Well, I think so and again that's all subjective as well. I think ears change over time. I think what was a great sound last year or last month may not be a great sound today in my ears. And gosh, traveling around you learn a lot. You're playing in different venues all the time outdoor and indoor and different monitors. Sometimes you just end up crumbing on your guitar sound and sometimes you're stoked and you love it because it's so good. It depends on what the cabinet is set on: do you have it up on wheels or do you have it on a cement floor or a wood floor? But I think you kind of learn to take that all into account and make the most out of what you've got. And I think tastes change.
You've changed your gear over the years?
I've changed pickups; I've changed amps. I really like what I've got running right nowcheck with me in two years. It might be a totally different rig with active EMG pickups.
Can you describe your main guitar and amp rig on Days Go By?
Yeah, for a lot of this we used an old SG Junior with one P90 pickup. We've been using that a lot. Gosh, we used Marshall amps; Crank amps; and a Vox AC30. Dexter used a Diezel head and sometimes we'd use em together and sometimes just one. I think we used a Roland JC-120 for when we re-did Dirty Magic and some of the other clean parts on the record. And all different kinds of guitarswe've got Gibsons Les Pauls, Fenders and of course a bunch of Ibanez in there. I've got an old Strat we used on some of the more glassine kind of clean guitar solos.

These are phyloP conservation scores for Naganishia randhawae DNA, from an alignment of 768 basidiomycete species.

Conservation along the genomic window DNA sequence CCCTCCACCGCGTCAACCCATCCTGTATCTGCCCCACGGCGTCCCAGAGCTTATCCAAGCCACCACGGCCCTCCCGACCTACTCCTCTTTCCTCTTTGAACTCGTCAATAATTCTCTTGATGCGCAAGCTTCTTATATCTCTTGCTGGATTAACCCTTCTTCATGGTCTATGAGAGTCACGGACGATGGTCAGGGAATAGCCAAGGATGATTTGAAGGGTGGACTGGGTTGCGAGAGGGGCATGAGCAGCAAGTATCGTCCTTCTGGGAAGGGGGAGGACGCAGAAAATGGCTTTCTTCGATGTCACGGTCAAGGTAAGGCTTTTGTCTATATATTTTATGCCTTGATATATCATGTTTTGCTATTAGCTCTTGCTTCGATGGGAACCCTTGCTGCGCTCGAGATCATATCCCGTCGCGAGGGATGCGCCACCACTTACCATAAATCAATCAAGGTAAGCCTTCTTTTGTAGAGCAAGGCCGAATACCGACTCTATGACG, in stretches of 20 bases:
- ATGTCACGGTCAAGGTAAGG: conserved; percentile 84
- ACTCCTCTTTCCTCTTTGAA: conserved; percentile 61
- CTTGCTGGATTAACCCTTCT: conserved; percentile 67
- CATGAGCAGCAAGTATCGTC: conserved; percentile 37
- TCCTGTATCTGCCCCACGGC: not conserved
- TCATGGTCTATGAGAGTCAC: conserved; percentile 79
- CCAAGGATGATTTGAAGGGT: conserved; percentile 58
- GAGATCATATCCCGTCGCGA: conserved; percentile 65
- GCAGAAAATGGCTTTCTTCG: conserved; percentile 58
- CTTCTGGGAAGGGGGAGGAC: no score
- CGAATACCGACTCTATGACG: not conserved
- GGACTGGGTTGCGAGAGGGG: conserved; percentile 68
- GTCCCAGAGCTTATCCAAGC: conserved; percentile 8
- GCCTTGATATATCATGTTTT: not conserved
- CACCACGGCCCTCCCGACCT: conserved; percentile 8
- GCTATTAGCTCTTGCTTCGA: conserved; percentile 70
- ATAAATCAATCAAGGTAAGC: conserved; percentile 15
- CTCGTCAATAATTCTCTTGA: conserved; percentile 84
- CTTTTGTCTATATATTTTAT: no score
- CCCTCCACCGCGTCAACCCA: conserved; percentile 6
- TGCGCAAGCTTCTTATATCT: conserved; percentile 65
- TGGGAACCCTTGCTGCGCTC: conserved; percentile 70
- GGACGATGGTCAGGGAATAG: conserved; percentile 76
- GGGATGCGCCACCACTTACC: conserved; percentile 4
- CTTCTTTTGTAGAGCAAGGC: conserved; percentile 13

Dirty Magic had a pretty dark vibe about it.
A lot of people point to that song as one of the first places where we really stepped outside of what was considered punk. I remember a friends of ours, one of the guys in Guttermouth, listening to that and going, I don't know about this one, dude. It's not fast or aggressive or in your face. And we're like, Aw dude, c'mon, it's a great song. What do you mean?
"We played with a lot of just really straight edge, hardcore angry motherfuckers and we shared some of that. But we also liked to kind of laugh and poke fun at each other too."